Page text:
- 4 oz prosciutto
- ½ cup canned crushed pineapple
- 2 cups shredded low moisture mozzarella cheese
- 6 oz fresh mozzarella torn into ¾ inch pieces
- ½ cup Awesome Sauce
- ¼ tsp red pepper flakes for garnish
- Heat a pizza stone in a 500°F oven for 20 minutes. Prepare the pizza crust that has been allowed to come to room temperature by rolling it into a circle as thin as you can get it without tearing it. Cover with a tea towel until ready to use.
- While the pizza stone is heating, you can prep all of the other ingredients. Begin by chopping or tearing the prosciutto into bite-sized pieces. Toss them a little at a time over a span of a couple of minutes into a small skillet heated over medium high. Once all of the prosciutto is added to the skillet, continue to heat the prosciutto, tossing occasionally with kitchen tongs to prevent burning, for a few more minutes. Remove fried prosciutto to a plate lined with paper towels and set aside.
- Empty the crushed pineapple into a fine mesh strainer set over a small, deep bowl or a wide-mouthed jar. Use a spoon to press the pineapple into the mesh to push out the juices, then scrape the pineapple back to the center of the mesh. Do this three or four times to drain off as much liquid as you can. Transfer the pineapple to a plate lined with several sheets of paper towel. Gather the pineapple in the paper towels and squeeze any remaining juice out. Transfer drained pineapple to a plate and set aside.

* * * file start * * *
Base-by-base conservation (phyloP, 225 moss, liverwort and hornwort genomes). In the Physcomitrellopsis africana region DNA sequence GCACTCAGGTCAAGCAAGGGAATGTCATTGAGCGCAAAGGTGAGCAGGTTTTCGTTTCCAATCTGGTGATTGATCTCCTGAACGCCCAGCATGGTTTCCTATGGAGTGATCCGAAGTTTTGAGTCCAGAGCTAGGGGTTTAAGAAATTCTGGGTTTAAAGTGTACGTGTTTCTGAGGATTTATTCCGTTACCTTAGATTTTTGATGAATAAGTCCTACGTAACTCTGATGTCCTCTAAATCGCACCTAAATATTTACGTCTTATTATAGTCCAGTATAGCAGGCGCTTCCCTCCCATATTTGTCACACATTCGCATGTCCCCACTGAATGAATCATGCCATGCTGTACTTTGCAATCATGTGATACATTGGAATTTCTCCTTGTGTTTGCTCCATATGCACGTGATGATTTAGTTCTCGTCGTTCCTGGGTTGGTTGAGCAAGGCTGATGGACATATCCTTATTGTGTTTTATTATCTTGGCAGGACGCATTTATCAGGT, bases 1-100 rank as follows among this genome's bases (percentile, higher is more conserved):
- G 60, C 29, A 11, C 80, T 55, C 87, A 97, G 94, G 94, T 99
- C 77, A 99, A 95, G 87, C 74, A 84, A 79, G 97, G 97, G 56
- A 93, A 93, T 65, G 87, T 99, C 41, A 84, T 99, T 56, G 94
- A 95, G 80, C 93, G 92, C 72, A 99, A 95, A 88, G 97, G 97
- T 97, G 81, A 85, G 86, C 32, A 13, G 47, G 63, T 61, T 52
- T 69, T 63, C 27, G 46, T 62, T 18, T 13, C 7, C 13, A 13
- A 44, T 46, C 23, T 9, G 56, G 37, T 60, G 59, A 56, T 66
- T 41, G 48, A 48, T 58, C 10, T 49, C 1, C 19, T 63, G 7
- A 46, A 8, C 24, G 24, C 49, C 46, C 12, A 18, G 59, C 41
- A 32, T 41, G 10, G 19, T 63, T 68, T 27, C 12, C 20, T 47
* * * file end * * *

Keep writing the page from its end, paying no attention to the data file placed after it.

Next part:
- Carefully remove the pizza stone from the oven and lay your prepared pizza crust on it. Turn the oven down to 450°F. Quickly brush a tablespoon of olive oil over the crust, then return the stone with the crust to the oven for a minute or two before removing it again. The crust should slide easily over the stone.
- Using a large spoon or an offset spatula, spread the Awesome Sauce on the pizza crust to come to within 1/4 inch of the edge of the dough. Working quickly, evenly sprinkle the pizza with the shredded mozzarella, followed by the prosciutto, and drained pineapple. Dot with the fresh mozzarella, being careful to stay away from the edges.
- Return the pizza to the oven and bake for 8 to 10 minutes or until the cheeses melt and are slightly bubbly and the crust is beginning to brown along the edges. Carefully remove from the oven and slide the pizza off of the stone onto a large serving platter. Sprinkle the pizza with red pepper flakes, slice, and serve hot.